When the pandemic first started, I saw it as an opportunity to confront the systemic inequalities that keep disabled people feeling like they aren’t part of society. If the last year has had anything passing for a silver lining, it’s that aspects of daily life that people with disabilities have long wanted to happen finally did.

“Crip Camp” brings a similar reckoning. If it won the Best Documentary Feature, that would be a clear example of what disabled audiences want to see. To reward its success would prove, once again, that there is a way to make disabled stories fun and accessible to everyone.

This year’s Academy Awards ceremony is poised to make history on a few fronts, from Best Director frontunner ChloĆ© Zhao’s win to the possibility of Viola Davis being the second Black woman to win Best Actress. But if “Crip Camp” wins, it will represent another groundbreaking achievement — LeBrecht would be the first disabled director to win an Oscar — and it would be just as significant.

Singer with disability shines in Broadway star Ali Stroker's new kids book


Book cover with the drawing of white girl in a wheelchair. She is holding a microphone and singing with bright spotlight from above.

From The Associated Press:

NEW YORK (AP) — Broadway star Ali Stroker says she always felt like her "most powerful self" when onstage, and now as the co-author of a new book for kids, she's trying to empower others.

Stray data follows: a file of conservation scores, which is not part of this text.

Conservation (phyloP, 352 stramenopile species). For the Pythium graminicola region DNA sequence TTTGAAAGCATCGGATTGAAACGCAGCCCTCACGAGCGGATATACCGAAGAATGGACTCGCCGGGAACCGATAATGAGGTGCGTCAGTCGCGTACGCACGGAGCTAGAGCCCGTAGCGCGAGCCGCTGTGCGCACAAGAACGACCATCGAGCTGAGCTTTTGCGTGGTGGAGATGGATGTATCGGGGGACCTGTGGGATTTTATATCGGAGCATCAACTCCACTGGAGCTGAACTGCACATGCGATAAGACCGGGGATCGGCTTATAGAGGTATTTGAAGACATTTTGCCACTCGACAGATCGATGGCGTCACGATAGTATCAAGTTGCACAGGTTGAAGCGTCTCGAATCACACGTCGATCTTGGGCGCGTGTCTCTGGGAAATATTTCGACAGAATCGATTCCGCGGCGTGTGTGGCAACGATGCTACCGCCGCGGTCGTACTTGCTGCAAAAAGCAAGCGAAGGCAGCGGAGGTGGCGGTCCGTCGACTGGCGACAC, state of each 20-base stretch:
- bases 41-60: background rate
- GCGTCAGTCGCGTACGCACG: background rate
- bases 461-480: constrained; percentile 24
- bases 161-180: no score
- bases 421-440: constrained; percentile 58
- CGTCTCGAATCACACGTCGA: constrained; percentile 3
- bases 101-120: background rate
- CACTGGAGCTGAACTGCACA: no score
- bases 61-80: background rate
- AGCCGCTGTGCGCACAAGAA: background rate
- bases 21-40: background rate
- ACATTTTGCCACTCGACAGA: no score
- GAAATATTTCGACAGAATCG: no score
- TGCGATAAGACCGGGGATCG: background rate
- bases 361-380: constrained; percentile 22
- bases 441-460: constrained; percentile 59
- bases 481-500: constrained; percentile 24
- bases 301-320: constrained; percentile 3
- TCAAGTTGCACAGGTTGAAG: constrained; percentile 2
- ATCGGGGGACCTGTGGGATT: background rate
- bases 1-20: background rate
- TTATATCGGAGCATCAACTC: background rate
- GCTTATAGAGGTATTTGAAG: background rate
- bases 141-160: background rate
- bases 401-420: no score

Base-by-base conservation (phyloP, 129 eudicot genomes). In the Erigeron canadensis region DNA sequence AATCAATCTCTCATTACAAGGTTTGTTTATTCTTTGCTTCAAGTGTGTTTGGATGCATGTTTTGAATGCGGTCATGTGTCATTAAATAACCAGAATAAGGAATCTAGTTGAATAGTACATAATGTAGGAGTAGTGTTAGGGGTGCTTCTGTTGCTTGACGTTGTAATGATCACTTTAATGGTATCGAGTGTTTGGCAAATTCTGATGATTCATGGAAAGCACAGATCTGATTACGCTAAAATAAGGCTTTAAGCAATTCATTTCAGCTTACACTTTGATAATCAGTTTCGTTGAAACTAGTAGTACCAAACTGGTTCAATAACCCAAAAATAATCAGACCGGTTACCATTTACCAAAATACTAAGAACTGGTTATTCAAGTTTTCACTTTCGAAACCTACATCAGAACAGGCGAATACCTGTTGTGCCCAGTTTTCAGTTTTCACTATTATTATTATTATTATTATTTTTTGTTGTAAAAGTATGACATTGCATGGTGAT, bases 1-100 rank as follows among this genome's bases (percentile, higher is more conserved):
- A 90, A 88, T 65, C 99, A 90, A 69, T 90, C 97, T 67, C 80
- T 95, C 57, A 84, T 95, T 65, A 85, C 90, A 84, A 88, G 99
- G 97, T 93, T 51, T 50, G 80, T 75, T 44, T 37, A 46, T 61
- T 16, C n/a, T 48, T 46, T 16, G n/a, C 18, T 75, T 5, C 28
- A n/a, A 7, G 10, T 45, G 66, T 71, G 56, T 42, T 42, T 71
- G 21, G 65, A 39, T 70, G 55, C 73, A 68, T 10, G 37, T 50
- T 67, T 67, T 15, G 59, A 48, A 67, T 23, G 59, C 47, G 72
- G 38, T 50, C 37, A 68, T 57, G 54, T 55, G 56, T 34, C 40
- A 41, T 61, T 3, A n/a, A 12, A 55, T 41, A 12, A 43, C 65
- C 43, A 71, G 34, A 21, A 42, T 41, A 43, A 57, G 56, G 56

Stroker teamed up with her friend and middle grade author Stacy Davidowitz and set out to create a familiar character: a young girl in a wheelchair named Nat who wants to perform in a local musical.

"The Chance to Fly" — published this week — was a way for the actor to share her own experiences as a person with a disability and big dreams. Stroker, who has used a wheelchair since a car accident paralyzed her when she was 2, says she wanted to help kids with disabilities recognize themselves in the book.

Even before winning a Tony in 2019 for her role in the Broadway revival of "Oklahoma," Stroker served as an example of a person who doesn't let limitations prevent her from achieving her goals. She made history as the first actor in a wheelchair to win the award and dedicated it to all kids with disabilities waiting to be represented in theater.